Magnet Forensics has, in a relatively short time frame, become a world leader in digital forensics and one of the fastest growing technology companies in Canada – to what do you attribute your success?

First, I believe our growth and our success is directly related to our mission, to empower the people who use our products to seek justice and protect the innocent. Everyone wants to be part of something that is bigger than they are. Second, it’s building the right team. It’s most critical for us to hire employees who will stand by our mission and fight for it. We’ve also built a team that creates a blend of young, smart people who are early in their career, and more mature employees with career and life experience. It’s great to be able to have staff who can mentor each other and who are committed to continuous learning. And finally, our success comes from being customer focused. We must make sure investigators are getting the critical digital evidence they need to make their case in a timely fashion. This means regularly updating our software and investing in innovation to keep our tools cutting edge.

With its significant technology pedigree, is there an opportunity for Waterloo Region, the R+T Park, and companies such as Magnet Forensics (among others) to contribute to Canada’s leadership in the field of cybersecurity? Are there initiatives and activities underway that you can speak to?

I think there are a few companies locally, Magnet Forensics, of course, and Cambridge-based eSentire, that are helping to grow Waterloo Region’ expertise in the field of cybersecurity. But the potential goes beyond Waterloo Region. On a broader scale, Magnet Forensics is actively involved with the Council of Canadian Innovators (CCI), which brings together 80 of Canada’s fastest growing technology companies. Of that group, about 20 companies are focused on cybersecurity, with a focus on making sure companies and government in Canada and around the world are cyber-ready. So there’s strong potential for a cybersecurity tech cluster to grow here at home. The Canadian government is particularly keen to develop domestic cybersecurity initiatives and cultivate domestic expertise, as there are policy issues related to having foreign companies involved in cybersecurity.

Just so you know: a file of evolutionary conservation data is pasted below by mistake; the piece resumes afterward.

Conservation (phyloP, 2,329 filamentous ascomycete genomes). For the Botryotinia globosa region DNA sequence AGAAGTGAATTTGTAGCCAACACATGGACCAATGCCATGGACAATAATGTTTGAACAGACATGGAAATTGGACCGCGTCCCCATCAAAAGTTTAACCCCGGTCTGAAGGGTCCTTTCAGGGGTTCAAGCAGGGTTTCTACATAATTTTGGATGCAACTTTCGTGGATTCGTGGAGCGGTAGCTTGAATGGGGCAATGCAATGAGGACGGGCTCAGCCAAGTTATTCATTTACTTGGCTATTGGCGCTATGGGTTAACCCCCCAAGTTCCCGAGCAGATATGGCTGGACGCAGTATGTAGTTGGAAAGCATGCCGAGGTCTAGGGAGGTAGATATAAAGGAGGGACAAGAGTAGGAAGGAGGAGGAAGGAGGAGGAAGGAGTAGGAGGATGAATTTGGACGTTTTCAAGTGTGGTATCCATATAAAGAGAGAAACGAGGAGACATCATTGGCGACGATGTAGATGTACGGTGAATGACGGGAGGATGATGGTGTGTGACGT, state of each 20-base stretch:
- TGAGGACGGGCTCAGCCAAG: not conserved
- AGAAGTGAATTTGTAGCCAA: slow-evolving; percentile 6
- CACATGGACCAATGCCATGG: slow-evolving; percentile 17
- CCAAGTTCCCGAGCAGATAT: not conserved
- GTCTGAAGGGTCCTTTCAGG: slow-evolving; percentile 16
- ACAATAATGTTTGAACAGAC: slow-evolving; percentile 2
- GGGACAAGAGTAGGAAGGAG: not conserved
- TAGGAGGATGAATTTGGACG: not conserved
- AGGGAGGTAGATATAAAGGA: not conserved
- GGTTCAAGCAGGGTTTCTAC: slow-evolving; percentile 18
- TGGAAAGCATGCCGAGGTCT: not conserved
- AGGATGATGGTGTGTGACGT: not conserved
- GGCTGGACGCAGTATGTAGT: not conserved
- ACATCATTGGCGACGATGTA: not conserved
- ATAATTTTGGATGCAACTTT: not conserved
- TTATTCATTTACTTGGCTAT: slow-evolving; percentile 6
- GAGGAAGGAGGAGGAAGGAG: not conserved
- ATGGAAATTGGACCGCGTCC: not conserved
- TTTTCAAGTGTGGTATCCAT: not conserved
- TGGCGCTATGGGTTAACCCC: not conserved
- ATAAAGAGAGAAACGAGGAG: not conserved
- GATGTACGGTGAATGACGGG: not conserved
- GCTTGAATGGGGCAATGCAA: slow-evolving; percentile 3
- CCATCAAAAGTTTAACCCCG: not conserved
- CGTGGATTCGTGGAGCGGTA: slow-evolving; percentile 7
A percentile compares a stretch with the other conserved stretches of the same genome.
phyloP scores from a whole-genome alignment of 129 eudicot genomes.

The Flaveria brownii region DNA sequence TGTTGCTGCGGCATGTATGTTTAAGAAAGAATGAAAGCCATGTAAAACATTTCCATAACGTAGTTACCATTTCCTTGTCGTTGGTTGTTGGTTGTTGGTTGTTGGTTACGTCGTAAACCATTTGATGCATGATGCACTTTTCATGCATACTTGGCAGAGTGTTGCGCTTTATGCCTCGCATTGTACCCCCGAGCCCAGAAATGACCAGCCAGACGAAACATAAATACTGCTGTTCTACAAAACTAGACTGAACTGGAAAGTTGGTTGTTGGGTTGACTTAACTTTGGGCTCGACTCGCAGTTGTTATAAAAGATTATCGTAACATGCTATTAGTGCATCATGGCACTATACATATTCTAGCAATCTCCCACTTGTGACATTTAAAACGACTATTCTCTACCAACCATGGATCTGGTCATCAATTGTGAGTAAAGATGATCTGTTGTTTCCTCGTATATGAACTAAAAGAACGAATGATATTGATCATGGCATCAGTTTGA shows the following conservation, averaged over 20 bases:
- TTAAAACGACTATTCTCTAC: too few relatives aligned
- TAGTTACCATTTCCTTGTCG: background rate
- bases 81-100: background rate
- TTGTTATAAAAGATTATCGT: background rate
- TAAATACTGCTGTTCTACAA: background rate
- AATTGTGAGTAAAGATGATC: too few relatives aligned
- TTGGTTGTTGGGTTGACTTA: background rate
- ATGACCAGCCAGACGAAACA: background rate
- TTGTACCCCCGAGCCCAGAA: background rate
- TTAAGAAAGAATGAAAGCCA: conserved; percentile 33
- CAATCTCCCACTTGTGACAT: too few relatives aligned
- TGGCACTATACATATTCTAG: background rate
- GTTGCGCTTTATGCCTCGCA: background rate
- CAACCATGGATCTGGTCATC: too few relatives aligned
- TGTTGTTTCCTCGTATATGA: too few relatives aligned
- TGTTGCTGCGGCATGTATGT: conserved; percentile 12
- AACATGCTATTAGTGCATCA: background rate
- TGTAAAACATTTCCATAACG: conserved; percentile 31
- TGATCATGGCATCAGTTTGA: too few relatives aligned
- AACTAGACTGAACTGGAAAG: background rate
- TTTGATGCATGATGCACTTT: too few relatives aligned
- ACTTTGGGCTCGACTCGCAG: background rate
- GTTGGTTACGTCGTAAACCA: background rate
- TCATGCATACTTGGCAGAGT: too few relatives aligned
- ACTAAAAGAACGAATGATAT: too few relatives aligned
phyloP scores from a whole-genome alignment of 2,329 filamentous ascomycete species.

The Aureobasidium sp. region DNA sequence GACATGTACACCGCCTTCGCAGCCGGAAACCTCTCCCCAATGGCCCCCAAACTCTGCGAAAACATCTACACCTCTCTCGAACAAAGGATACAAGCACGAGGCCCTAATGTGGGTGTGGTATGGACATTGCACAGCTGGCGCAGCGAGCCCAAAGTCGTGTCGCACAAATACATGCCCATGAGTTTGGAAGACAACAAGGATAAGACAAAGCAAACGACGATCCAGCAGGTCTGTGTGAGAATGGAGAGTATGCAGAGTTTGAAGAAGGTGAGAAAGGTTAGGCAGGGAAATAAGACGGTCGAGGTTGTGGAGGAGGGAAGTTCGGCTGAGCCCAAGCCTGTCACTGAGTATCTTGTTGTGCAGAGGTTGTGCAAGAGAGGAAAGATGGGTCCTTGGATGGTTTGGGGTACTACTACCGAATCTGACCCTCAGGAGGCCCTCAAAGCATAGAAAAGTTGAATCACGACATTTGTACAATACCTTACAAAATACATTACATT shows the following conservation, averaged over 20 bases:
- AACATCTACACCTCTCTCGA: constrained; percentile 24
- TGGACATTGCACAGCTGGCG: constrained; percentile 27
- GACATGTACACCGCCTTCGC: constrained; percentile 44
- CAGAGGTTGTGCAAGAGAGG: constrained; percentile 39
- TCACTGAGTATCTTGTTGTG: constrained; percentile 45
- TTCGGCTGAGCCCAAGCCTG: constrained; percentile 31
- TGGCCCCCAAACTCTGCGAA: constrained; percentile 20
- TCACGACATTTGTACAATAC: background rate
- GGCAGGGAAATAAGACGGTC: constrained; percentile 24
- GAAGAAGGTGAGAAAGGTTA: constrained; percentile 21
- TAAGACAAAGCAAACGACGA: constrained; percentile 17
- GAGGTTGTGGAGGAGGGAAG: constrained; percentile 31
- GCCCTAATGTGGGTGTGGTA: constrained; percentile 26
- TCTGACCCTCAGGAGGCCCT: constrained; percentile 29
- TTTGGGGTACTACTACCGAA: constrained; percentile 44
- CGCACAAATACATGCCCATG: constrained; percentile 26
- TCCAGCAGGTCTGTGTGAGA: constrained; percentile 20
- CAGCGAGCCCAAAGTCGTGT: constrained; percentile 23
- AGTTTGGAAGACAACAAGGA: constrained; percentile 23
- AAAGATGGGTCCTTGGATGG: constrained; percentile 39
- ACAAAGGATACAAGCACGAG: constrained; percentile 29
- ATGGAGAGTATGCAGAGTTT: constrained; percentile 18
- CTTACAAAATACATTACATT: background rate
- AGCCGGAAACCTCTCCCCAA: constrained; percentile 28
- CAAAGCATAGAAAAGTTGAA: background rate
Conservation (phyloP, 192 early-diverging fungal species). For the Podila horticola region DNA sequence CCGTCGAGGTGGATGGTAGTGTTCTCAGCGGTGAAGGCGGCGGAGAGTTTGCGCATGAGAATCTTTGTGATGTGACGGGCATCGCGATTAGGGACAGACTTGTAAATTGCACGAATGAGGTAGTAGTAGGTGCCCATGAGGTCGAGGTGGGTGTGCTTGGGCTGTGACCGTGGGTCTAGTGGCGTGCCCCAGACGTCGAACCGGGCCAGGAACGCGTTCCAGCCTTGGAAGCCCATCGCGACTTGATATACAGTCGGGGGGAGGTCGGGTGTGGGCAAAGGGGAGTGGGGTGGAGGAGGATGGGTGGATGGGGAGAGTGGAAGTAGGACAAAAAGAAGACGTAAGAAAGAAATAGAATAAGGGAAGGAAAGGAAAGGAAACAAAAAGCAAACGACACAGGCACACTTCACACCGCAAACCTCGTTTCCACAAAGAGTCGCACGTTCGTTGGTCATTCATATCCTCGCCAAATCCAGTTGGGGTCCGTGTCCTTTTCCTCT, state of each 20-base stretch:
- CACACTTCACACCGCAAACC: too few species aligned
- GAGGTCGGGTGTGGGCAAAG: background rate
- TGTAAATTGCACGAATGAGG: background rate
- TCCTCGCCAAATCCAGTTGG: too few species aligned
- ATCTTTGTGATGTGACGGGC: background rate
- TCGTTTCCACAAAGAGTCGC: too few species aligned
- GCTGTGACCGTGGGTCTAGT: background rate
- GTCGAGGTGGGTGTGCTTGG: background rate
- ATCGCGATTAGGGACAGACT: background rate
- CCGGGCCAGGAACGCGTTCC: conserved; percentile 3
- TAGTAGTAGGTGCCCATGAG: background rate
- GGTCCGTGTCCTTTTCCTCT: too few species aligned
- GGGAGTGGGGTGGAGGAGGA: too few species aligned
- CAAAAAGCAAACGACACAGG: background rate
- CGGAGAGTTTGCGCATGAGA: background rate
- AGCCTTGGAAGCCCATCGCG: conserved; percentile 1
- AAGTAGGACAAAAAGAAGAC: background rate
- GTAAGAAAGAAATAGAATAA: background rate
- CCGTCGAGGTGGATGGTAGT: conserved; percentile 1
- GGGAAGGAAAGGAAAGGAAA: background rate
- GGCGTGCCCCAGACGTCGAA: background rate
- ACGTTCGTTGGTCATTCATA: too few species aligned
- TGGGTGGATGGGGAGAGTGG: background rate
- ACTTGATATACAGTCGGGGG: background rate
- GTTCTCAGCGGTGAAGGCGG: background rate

What lies next for Magnet Forensics?

Big things. We just acquired a company in the U.S. We are continuing to invest in innovations such as machine learning and AI to help keep us on the forefront of understanding this digital evidence tsunami. Unfortunately, cybercrime is growing rapidly and there’s constantly new sources of evidence where investigators need to collect data, from FitBits which can tell us how many steps someone took and if they followed their sleep cycle, to an LG fridge which might show that somebody opened the fridge although they said nobody was home, to someone’s vehicle GPS proving that they drove towards the direction of the crime scene. More and more digital footprints are being created and we’re constantly finding new ways to help put together the pieces of what happened when a crime has taken place.

Magnet has been traditionally been focused on helping law enforcement find the evidence to solve a crime that occurred and prosecute criminals faster. But with advances in machine learning and predictive AI, are you also looking at solutions for crime prevention as well?

Yes. We see this unfolding through partnerships with other companies with complementary technologies. We see this ability to predict patterns of criminal behavior as another piece to our approach in bringing everything together in an integrated fashion. With all the criminality, there’s lots of data in different systems and regional silos. But criminal activity as we know doesn’t stay contained. Currently, there’s no way for investigators across jurisdictions to link together digital evidence to see larger patterns and to better communicate. It’s a terrific opportunity for us and our mission and we believe it could help prevent crime in the future.